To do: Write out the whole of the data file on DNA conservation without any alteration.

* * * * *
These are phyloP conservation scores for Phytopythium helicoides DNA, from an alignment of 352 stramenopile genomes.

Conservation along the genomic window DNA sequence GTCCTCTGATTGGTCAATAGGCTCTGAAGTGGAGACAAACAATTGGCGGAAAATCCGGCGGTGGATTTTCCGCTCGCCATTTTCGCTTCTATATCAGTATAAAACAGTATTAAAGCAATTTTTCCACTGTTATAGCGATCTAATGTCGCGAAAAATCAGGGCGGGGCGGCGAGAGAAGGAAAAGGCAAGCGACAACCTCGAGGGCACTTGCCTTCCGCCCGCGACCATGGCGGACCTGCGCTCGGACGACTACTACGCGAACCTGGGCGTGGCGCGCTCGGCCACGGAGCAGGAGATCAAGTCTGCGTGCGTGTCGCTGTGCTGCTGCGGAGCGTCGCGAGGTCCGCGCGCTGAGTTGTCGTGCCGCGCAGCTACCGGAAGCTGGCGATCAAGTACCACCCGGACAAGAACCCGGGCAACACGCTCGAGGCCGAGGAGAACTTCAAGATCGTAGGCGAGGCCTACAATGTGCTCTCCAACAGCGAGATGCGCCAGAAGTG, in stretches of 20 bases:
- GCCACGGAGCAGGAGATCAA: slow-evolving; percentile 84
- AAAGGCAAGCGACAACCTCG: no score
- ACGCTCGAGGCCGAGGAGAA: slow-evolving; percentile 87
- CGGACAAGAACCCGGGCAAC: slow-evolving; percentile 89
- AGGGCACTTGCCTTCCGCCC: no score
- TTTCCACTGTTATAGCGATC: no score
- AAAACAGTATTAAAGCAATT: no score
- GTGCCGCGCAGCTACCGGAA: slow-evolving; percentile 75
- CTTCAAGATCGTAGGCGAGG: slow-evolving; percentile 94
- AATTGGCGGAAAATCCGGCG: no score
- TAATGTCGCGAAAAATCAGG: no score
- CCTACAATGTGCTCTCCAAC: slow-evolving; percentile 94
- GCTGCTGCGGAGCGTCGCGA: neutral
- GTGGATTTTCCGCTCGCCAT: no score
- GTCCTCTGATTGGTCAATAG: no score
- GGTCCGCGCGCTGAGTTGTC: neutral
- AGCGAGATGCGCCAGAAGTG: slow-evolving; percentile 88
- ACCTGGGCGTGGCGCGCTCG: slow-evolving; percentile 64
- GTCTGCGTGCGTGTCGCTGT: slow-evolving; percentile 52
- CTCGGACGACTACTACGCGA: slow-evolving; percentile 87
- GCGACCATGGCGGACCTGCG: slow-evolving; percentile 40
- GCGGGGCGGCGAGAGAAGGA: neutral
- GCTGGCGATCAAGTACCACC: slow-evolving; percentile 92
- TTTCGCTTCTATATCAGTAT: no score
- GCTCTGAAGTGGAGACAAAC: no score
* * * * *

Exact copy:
These are phyloP conservation scores for Phytopythium helicoides DNA, from an alignment of 352 stramenopile genomes.

Conservation along the genomic window DNA sequence GTCCTCTGATTGGTCAATAGGCTCTGAAGTGGAGACAAACAATTGGCGGAAAATCCGGCGGTGGATTTTCCGCTCGCCATTTTCGCTTCTATATCAGTATAAAACAGTATTAAAGCAATTTTTCCACTGTTATAGCGATCTAATGTCGCGAAAAATCAGGGCGGGGCGGCGAGAGAAGGAAAAGGCAAGCGACAACCTCGAGGGCACTTGCCTTCCGCCCGCGACCATGGCGGACCTGCGCTCGGACGACTACTACGCGAACCTGGGCGTGGCGCGCTCGGCCACGGAGCAGGAGATCAAGTCTGCGTGCGTGTCGCTGTGCTGCTGCGGAGCGTCGCGAGGTCCGCGCGCTGAGTTGTCGTGCCGCGCAGCTACCGGAAGCTGGCGATCAAGTACCACCCGGACAAGAACCCGGGCAACACGCTCGAGGCCGAGGAGAACTTCAAGATCGTAGGCGAGGCCTACAATGTGCTCTCCAACAGCGAGATGCGCCAGAAGTG, in stretches of 20 bases:
- GCCACGGAGCAGGAGATCAA: slow-evolving; percentile 84
- AAAGGCAAGCGACAACCTCG: no score
- ACGCTCGAGGCCGAGGAGAA: slow-evolving; percentile 87
- CGGACAAGAACCCGGGCAAC: slow-evolving; percentile 89
- AGGGCACTTGCCTTCCGCCC: no score
- TTTCCACTGTTATAGCGATC: no score
- AAAACAGTATTAAAGCAATT: no score
- GTGCCGCGCAGCTACCGGAA: slow-evolving; percentile 75
- CTTCAAGATCGTAGGCGAGG: slow-evolving; percentile 94
- AATTGGCGGAAAATCCGGCG: no score
- TAATGTCGCGAAAAATCAGG: no score
- CCTACAATGTGCTCTCCAAC: slow-evolving; percentile 94
- GCTGCTGCGGAGCGTCGCGA: neutral
- GTGGATTTTCCGCTCGCCAT: no score
- GTCCTCTGATTGGTCAATAG: no score
- GGTCCGCGCGCTGAGTTGTC: neutral
- AGCGAGATGCGCCAGAAGTG: slow-evolving; percentile 88
- ACCTGGGCGTGGCGCGCTCG: slow-evolving; percentile 64
- GTCTGCGTGCGTGTCGCTGT: slow-evolving; percentile 52
- CTCGGACGACTACTACGCGA: slow-evolving; percentile 87
- GCGACCATGGCGGACCTGCG: slow-evolving; percentile 40
- GCGGGGCGGCGAGAGAAGGA: neutral
- GCTGGCGATCAAGTACCACC: slow-evolving; percentile 92
- TTTCGCTTCTATATCAGTAT: no score
- GCTCTGAAGTGGAGACAAAC: no score